How the Black Women Around R. Kelly’s Case Feel About His Conviction

When the singer Sparkle testified in a Chicago courtroom 13 years ago, she offered jurors a jarring account of sexual abuse: A man seen in a video urinating on and having sex with her teenage niece was R. Kelly, one of the biggest names in R&B music.

But even after others shared similar stories during Mr. Kelly’s first criminal trial, in Chicago in 2008, jurors acquitted him of the child pornography charges against him.

And so, a decade later, when the Me Too movement’s reckoning around sexual misconduct swept the country, Sparkle said she did not feel that it represented her experience. That changed on Monday, when Mr. Kelly, on trial in New York, was convicted of all nine counts against him.

“I didn’t even know that the Me Too movement was for us, Black women,” Sparkle, whose real name is Stephanie Edwards, said in an interview after the singer’s conviction. “Back then — and still today — Black women aren’t really cared about.”

Mr. Kelly’s case has been widely viewed as a crucial moment for Me Too, serving as the first high-profile trial since the movement took hold to feature an accuser whose victims were primarily Black women.

In the days and weeks that preceded the jury’s verdict, many observers said they feared the stories from a group of Black accusers, no matter how harrowing, might be dismissed.

Instead, Mr. Kelly’s conviction on Monday was viewed by many as a powerful validation of the accounts of both those who took the stand against him and others whose stories have never been made public.

“For years, I was trolled for speaking out about the abuse that I suffered at the hands of that predator. People called me a liar and said I had no proof,” Jerhonda Pace, who became the first woman to ever testify against Mr. Kelly at a criminal trial, wrote on Instagram after the verdict. “I’m happy to FINALLY close this chapter of my life.”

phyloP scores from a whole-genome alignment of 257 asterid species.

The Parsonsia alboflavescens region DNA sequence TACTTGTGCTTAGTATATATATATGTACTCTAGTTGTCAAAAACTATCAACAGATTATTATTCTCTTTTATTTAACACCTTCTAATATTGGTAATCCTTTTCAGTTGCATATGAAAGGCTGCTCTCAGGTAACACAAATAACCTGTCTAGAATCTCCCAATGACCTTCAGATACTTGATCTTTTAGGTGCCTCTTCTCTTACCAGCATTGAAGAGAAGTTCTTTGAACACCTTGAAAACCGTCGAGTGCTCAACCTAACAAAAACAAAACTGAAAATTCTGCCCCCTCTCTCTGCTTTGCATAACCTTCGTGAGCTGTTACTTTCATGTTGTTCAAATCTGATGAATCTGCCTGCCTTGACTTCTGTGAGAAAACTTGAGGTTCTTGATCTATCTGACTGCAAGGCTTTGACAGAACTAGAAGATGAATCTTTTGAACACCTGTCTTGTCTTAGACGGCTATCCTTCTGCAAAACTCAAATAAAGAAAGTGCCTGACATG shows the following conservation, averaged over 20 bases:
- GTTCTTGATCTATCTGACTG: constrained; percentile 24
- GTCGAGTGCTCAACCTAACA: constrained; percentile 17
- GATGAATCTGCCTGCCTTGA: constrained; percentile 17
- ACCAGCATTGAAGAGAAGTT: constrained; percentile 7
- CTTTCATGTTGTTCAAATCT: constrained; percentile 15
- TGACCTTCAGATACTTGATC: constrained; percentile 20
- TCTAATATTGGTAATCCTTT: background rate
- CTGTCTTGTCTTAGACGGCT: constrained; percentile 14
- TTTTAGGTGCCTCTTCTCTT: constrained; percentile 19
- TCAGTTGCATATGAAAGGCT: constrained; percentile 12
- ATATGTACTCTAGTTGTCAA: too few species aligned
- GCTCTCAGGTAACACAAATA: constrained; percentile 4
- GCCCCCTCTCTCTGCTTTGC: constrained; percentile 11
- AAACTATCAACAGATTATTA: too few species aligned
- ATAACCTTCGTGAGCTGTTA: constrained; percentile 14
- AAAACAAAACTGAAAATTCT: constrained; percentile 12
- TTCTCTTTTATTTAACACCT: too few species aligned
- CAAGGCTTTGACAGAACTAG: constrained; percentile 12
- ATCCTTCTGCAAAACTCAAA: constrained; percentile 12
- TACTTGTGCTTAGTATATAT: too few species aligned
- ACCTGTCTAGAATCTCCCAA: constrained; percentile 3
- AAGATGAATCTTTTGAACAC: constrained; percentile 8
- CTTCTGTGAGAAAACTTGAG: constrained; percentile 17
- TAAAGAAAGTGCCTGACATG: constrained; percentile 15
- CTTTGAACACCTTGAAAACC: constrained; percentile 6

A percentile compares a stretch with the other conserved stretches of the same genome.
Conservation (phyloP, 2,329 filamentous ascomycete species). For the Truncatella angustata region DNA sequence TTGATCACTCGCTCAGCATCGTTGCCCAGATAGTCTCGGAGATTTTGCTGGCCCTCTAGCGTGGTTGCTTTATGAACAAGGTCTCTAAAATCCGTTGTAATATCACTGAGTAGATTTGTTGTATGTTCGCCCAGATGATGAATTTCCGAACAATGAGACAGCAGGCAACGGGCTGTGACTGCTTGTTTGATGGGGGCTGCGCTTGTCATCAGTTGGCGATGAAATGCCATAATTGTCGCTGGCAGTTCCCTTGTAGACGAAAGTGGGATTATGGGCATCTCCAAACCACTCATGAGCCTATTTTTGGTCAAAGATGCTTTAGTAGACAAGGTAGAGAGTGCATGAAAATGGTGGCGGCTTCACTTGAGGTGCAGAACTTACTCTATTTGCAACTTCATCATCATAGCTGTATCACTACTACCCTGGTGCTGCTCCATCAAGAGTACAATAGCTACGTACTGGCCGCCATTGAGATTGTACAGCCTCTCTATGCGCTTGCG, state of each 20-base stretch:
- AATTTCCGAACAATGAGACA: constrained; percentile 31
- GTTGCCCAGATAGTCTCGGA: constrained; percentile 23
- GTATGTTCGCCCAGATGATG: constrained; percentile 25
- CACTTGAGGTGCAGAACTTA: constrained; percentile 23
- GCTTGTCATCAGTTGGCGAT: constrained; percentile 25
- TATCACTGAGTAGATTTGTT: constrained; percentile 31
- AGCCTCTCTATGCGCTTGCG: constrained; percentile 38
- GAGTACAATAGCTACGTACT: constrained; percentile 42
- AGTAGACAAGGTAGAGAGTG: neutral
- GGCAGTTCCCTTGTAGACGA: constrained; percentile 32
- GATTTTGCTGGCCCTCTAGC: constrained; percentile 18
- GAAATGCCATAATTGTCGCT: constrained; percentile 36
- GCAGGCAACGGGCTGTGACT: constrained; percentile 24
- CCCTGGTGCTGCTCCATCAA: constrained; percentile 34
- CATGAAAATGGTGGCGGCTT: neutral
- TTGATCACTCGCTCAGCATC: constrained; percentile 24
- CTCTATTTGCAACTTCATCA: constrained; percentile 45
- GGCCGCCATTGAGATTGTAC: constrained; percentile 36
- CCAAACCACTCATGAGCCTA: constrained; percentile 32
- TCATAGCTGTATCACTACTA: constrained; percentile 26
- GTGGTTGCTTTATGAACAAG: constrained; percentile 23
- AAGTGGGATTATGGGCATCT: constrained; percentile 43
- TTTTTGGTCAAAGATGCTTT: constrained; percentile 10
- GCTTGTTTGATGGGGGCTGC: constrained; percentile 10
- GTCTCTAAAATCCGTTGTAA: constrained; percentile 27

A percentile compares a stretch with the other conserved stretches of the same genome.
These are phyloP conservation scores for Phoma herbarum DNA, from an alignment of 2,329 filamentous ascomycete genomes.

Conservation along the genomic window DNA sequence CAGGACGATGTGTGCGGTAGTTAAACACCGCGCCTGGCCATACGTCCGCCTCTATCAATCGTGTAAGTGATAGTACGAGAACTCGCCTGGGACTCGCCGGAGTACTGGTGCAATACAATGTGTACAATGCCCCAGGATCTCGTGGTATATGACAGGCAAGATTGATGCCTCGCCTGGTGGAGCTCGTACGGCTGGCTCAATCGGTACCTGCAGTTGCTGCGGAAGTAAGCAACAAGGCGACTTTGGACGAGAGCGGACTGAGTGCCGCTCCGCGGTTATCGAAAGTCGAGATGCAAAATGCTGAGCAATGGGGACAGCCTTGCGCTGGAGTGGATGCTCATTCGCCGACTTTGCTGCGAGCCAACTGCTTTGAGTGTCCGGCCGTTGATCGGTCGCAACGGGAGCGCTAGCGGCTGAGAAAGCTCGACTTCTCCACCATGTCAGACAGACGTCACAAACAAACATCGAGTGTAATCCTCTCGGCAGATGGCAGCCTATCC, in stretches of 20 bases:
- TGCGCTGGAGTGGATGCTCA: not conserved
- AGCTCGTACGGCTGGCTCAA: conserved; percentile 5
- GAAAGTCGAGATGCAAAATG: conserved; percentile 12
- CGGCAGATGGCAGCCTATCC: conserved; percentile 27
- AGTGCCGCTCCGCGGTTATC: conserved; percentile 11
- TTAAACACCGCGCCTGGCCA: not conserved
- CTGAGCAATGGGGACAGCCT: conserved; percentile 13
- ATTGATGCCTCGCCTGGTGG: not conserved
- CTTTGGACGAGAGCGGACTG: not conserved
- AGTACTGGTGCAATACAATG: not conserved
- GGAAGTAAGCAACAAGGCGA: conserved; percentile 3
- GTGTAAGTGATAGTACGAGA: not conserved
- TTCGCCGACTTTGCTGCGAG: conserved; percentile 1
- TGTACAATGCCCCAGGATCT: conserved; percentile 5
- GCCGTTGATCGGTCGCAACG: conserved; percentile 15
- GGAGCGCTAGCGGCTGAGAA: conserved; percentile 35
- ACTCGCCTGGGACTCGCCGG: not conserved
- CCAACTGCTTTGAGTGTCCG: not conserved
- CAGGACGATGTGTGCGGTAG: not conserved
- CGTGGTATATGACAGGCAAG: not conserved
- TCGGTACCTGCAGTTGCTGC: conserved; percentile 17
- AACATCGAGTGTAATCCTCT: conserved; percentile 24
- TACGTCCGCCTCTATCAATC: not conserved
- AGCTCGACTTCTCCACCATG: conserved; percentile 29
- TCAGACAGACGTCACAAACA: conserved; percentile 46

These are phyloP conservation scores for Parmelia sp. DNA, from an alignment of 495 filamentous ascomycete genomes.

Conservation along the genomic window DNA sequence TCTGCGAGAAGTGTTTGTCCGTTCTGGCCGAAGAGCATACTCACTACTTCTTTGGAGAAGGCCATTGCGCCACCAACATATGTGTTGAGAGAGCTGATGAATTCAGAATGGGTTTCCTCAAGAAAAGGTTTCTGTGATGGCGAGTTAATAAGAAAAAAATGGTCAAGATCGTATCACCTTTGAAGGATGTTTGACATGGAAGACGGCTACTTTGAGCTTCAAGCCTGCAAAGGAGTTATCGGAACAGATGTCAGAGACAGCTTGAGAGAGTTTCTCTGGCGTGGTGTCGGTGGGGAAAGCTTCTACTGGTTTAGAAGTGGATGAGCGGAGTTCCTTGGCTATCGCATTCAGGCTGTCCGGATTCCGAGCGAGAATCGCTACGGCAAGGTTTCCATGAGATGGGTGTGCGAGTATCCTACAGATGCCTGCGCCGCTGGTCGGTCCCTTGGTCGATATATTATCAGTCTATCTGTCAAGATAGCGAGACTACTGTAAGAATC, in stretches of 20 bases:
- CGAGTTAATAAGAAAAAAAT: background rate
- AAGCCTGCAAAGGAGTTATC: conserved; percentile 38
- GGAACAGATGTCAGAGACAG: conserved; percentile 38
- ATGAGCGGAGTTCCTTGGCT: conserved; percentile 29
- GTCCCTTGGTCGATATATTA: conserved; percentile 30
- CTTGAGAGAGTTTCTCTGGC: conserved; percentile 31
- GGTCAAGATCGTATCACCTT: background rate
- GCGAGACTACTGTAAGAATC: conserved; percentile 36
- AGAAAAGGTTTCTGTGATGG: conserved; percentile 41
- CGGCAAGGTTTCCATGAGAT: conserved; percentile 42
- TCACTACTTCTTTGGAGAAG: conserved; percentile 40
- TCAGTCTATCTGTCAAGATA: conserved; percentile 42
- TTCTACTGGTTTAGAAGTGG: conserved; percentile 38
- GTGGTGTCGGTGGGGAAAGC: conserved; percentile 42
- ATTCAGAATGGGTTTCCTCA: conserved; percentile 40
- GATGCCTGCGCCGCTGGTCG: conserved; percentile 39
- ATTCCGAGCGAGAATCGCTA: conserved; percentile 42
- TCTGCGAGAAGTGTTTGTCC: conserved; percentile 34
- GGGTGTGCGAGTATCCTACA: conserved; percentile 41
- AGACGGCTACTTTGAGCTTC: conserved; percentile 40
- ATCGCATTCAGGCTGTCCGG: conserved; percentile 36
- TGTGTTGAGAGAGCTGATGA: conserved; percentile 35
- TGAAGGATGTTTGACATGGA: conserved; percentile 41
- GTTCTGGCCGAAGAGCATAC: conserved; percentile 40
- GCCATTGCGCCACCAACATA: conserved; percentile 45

But whether Mr. Kelly’s conviction represents a broader shift toward better treatment of Black victims of sexual abuse is still unknown.

“This moment will go one of two ways,” said Mikki Kendall, an author from Chicago who has written about feminism and intersectionality. “Either we will finally say that Black women and girls deserve to be protected. Or we’re going to say again, as we have, this idea that Black girls are ‘unrapeable’ because of their skin color.”

She added: “We’re making a choice here in the Me Too movement.”

The issue of whose stories are prioritized has been central in the recent activism efforts.

When Tarana Burke, a Black woman, started the original iteration of “Me Too” around 2007, she hoped to use the phrase to raise awareness of sexual assault and connect victims to resources. But observers noted that the effort had not been supported by prominent white feminists. And when the actress Alyssa Milano tweeted the same words a decade later, it spurred concern that Black women would be left out of the story.

And as high-profile cases involving influential men — Harvey Weinstein, Bill Cosby, Larry Nassar — began to define the mainstream movement, white women and girls made up the majority of the accusers. To legal experts and advocates for victims of sexual assault, who have long warned that Black women and girls face deep challenges in raising accusations of sexual abuse and rape, the gap was not surprising.

They point to data that shows Black women are disproportionately more likely than most to experience sexual abuse or violence, but less likely to report it in some situations. The concurrent hardships of sexism and racism form a dynamic known as misogynoir.

To some, these factors explain what, until Monday, was a decades-long failure to bring Mr. Kelly to justice.

“We needed a first trial, a video, a marriage license, a docuseries, a social media campaign, organizers in town — all just to get to this moment within the criminal legal system,” said Treva B. Lindsey, a professor at Ohio State University. “I don’t think that bodes well for the overall treatment of Black girls and women who’ve been sexually violated.”

She added: “If we need this level of sexual predation to get an acknowledgment that Black women and girls are enduring a disproportionate amount of sexual violence compared to the broader population, I think that’s actually a really sad sign.”

Emily Palmer contributed reporting and Kitty Bennett contributed research.

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